This is my infographic of the week by Mia MacMeekin.


Her blog is I would urge you to go and have a look at her work as it is very inspiring.

Sound and vision provide us with another way to engage learners that can be utilised across subject and age ranges. It is important to try new tactics for raising participation that despite not being traditional, can be effective and will help to reinforce positive study skills and learners sense of belonging. I’m sure there are lots of other ways you can you sound and vision, please do talk to me about this if you have any great ideas.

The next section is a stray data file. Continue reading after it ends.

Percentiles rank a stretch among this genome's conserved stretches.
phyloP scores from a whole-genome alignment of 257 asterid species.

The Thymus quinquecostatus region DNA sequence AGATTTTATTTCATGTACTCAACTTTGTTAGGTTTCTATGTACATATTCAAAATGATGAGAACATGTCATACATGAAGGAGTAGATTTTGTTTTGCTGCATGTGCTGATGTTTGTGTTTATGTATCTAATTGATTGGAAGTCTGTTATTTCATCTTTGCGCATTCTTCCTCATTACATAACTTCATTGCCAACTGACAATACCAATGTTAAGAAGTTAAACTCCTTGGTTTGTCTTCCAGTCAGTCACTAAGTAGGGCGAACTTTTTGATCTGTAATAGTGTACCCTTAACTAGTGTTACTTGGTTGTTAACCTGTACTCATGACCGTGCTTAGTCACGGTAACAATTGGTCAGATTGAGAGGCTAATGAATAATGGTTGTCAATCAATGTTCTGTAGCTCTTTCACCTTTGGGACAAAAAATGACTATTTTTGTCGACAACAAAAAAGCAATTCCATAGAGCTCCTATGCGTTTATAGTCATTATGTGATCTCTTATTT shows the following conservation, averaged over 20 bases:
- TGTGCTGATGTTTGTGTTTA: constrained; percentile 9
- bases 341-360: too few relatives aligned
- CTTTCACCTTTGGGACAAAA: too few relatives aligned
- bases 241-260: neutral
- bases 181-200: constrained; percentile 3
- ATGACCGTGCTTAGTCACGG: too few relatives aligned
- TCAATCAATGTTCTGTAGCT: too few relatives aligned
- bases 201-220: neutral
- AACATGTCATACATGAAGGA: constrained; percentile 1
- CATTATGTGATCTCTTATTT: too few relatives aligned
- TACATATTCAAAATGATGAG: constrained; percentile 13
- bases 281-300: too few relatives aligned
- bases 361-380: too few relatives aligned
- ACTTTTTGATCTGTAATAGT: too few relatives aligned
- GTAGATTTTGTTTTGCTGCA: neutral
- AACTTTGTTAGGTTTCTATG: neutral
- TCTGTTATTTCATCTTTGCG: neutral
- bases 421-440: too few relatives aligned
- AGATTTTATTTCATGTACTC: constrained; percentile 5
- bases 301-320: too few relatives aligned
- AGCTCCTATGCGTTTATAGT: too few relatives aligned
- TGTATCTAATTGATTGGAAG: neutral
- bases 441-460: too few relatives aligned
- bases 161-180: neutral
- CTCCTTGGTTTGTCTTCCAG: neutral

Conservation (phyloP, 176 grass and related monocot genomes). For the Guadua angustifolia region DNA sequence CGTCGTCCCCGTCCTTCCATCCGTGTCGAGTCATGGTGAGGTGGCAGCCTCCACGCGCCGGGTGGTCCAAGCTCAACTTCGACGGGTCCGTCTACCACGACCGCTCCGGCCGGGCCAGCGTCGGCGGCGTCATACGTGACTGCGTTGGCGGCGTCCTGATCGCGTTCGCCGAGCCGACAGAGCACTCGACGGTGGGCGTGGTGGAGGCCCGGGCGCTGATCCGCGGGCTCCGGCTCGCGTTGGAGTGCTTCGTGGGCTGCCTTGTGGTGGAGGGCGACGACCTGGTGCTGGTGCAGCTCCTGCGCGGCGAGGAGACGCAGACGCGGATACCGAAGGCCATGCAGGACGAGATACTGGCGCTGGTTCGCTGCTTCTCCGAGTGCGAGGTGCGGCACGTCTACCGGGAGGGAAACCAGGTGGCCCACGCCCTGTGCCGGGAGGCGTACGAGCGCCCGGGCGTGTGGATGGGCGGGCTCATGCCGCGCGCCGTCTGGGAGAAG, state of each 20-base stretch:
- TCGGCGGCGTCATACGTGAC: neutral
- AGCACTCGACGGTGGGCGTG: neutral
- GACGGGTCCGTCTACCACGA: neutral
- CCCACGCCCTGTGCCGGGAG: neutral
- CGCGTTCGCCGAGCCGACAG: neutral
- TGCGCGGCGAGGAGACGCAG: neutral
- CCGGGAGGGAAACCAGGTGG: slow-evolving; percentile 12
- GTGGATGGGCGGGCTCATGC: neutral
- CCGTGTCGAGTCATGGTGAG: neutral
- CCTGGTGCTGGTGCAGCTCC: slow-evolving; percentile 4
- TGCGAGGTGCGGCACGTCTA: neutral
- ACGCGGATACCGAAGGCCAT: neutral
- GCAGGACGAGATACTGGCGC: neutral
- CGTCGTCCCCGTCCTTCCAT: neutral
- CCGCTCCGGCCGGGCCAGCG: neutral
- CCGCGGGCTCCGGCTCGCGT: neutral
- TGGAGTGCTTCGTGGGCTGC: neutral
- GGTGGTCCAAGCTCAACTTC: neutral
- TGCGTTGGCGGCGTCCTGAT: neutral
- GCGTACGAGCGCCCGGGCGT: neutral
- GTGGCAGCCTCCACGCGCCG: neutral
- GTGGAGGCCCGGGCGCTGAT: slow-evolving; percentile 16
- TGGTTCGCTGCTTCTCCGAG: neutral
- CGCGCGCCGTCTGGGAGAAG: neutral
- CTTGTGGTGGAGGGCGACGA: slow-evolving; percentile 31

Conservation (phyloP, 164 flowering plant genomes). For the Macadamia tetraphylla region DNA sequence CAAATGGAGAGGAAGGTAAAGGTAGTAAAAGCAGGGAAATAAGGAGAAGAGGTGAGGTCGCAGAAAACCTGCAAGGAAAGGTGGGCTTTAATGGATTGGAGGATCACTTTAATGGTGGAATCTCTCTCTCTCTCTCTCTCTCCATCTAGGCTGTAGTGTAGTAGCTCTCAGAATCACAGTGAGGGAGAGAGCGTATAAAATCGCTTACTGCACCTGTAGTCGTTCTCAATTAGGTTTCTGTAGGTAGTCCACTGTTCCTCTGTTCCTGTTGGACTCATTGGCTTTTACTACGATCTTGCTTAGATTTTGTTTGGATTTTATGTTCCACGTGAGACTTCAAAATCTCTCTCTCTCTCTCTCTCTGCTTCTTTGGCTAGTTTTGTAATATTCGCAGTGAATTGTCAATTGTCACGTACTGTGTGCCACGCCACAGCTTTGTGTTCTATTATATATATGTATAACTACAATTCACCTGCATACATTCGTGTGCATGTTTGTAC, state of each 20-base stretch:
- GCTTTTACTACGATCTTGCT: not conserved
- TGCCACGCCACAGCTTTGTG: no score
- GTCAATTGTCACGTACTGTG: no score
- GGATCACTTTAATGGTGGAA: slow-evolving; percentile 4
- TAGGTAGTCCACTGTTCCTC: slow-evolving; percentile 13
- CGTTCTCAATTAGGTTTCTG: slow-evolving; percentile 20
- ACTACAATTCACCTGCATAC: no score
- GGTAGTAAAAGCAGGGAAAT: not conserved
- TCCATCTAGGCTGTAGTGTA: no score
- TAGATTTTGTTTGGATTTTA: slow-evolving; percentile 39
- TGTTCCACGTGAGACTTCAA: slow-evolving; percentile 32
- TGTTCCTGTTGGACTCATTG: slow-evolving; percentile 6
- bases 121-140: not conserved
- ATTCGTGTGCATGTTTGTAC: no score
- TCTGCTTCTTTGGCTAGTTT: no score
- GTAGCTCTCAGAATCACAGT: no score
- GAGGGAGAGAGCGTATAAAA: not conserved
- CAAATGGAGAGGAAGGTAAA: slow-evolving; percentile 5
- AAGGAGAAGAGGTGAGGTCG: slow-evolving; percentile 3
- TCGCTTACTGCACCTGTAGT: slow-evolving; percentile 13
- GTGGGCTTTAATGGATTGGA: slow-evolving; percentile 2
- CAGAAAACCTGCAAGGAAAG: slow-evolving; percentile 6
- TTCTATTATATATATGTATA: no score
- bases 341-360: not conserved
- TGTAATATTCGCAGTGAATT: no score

4 responses to “Sound and Vision for participation/ engagement

  1. 1. If you haven’t you should check out articles by Professor Mike Males
    His book The Scapegoat Generation has some great info to read regarding teenagers and young adults. Every year I do a unit on Feminism and then transition into a unit on teens as the last and unresolved minority. Teens will never be granted the power that adults have and yet they have to deal with similar problems.
    2. I would love to see a list of some of the songs you use in class our a link to your SoundCloud or other music account to see some of these songs.
    3. Love the Barbara Kruger image. I use her images during a Juxtaposition creation activity.

    Thanks for sharing this. It’s not easy putting these blog posts together.